NEW YORK (CBSNewYork/AP) — Numbers released by the New York Police Department show that about five public school students were arrested every school day during the last three months of 2011.
Civil liberties groups say the 279 student arrests from Oct. 1 to Dec. 31 were excessive. Summonses were issued to another 532 students, largely for disorderly conduct.READ MORE: 'Today, I Can Rejoice': New Yorkers Hit The Streets After Jury Finds Derek Chauvin Guilty In George Floyd's Death
Outside 1 Police Plaza, teenage demonstrators chanted slogans and carried signs that read “Dignity For All Students” and “More Books, No Cops” on Wednesday, 1010 WINS’ Stan Brooks reported.
LISTEN: 1010 WINS’ Stan Brooks Reports
“You have wonder what is the number going to be for the whole school year and we need to ask ourselves ‘Is this school safety? Is this the NYPD showing us that they’re keeping us safe by arresting us and giving us court summons for the most minor things?” one student asked.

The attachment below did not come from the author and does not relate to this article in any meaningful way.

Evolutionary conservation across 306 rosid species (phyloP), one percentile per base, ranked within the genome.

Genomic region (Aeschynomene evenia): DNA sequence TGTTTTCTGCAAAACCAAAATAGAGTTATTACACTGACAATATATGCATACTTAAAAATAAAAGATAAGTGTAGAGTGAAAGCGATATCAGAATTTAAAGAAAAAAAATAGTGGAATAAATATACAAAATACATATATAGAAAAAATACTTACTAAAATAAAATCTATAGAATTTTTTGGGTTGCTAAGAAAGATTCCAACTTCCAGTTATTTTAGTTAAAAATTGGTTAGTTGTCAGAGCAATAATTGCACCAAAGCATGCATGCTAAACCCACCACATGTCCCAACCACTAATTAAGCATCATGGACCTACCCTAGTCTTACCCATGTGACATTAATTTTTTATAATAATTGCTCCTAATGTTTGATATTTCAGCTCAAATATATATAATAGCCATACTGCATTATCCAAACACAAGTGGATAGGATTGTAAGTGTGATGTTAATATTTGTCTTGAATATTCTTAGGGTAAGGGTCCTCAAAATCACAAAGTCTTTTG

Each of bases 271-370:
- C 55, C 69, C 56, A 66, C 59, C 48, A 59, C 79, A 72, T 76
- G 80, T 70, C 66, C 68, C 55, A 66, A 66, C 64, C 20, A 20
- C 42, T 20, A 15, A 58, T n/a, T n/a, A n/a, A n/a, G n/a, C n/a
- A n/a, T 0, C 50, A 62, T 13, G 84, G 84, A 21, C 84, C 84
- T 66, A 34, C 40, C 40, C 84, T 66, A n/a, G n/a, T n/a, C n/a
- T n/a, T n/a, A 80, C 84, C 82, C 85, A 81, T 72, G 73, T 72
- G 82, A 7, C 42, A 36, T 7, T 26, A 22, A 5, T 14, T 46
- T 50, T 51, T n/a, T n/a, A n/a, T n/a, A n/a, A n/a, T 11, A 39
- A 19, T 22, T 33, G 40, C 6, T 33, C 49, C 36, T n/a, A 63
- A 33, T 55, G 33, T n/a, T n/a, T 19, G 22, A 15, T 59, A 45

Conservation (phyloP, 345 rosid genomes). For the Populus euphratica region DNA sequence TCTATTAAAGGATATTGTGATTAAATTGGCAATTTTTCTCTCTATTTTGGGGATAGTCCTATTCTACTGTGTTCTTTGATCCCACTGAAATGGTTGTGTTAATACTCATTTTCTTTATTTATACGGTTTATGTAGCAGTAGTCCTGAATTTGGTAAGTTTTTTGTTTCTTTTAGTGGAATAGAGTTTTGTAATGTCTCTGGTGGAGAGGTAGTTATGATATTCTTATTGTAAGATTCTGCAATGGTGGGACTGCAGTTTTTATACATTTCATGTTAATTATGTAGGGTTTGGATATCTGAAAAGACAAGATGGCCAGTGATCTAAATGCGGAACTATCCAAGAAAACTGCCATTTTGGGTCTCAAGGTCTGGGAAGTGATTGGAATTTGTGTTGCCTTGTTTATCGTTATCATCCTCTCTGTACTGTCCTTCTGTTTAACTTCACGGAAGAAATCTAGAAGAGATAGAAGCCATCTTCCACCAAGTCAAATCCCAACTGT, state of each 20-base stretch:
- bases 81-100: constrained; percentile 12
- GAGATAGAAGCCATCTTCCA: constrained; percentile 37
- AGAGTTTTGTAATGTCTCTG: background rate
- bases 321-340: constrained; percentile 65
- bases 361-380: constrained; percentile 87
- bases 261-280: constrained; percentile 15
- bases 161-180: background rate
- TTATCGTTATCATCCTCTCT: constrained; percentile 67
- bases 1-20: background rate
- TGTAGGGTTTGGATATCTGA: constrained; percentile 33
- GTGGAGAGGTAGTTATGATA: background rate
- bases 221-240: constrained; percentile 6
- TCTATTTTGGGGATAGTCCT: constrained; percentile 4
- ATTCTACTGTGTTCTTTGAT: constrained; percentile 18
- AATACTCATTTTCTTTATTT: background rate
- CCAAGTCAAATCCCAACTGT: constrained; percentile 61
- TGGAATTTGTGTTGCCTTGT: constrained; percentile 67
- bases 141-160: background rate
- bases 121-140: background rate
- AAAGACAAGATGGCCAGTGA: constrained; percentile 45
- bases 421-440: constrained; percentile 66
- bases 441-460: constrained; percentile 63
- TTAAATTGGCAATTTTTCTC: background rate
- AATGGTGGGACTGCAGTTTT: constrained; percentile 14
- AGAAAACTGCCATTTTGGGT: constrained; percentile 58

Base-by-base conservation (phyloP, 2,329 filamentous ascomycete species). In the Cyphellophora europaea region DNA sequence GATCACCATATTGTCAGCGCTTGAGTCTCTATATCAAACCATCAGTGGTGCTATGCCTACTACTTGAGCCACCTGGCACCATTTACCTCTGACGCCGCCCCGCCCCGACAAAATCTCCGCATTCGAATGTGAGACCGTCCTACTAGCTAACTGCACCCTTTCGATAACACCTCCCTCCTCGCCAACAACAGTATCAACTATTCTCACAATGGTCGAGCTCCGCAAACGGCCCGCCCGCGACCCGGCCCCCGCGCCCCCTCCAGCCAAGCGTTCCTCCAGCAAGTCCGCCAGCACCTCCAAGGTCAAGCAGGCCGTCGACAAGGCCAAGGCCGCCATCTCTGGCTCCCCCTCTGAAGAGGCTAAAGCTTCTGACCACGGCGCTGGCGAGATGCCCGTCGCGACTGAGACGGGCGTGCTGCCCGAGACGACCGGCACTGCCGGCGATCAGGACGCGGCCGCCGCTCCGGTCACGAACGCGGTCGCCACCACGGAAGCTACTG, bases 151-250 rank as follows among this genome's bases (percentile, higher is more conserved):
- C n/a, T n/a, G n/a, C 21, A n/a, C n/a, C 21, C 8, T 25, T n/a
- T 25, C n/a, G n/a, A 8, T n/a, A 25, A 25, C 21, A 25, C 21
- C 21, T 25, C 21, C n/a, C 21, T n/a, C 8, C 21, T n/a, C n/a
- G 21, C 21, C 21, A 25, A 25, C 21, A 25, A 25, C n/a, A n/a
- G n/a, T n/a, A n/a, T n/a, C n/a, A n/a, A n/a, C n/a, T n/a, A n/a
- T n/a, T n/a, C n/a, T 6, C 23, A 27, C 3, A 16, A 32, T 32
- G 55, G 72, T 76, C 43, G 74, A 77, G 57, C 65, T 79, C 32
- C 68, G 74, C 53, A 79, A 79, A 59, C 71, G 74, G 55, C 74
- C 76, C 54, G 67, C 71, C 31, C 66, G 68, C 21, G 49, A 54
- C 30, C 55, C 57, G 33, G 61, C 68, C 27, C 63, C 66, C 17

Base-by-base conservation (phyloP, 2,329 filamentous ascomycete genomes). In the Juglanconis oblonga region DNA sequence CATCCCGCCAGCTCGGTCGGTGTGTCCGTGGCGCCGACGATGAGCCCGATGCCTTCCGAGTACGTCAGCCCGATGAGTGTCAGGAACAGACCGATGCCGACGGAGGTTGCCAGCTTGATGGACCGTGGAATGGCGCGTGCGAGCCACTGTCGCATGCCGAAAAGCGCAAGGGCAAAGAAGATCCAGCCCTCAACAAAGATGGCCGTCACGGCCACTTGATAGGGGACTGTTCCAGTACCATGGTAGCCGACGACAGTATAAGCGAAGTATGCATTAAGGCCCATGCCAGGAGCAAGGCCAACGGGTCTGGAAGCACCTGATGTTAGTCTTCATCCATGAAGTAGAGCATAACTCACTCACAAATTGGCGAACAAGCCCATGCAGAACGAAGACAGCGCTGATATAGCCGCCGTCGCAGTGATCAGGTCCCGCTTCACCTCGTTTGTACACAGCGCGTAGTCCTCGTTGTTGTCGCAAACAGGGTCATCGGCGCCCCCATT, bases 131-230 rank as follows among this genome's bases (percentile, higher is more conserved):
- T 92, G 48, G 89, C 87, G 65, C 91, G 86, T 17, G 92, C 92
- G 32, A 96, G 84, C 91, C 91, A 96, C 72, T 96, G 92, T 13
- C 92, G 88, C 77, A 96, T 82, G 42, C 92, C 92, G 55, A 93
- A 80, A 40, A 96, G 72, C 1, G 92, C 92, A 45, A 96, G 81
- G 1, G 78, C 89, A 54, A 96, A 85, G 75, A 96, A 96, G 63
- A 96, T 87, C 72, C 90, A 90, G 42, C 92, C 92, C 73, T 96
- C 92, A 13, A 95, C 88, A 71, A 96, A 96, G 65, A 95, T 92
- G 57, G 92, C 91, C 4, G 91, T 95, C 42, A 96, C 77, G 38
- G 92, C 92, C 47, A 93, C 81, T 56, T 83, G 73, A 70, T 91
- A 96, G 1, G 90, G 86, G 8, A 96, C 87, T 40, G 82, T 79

Most of those cited and arrested were black and Hispanic. Councilman Daniel Dromm calls the situation shocking.
“This is unacceptable. These numbers figures are totally out of line with what the Department of Education’s mission is,” he said.READ MORE: Activists Celebrate Conviction Of Derek Chauvin In George Floyd's Death, But Say Fight Is Not Over: 'Tomorrow, We Still Have To Dismantle Systemic Oppression'
New York Civil Liberties Union Executive Director Donna Lieberman said Wednesday that too many schoolchildren are being treated as criminals. She says many of the infractions should have been handled by the school principals.
The City Council passed a law requiring the NYPD to release the school arrest statistics every three months. This is the second time the department has released the quarterly statistics.
In response to the controversy, NYPD Deputy Commissioner Paul Browne released the following statement:
“The NYCLU talks about arrests in schools but, conveniently, not crimes. There were 801 felonies in the schools last year, compared to 1,577 in 2001 before the current administration took office.”
Brown says the reduction was made “through the good work of dedicated school safety officers and police officers.”
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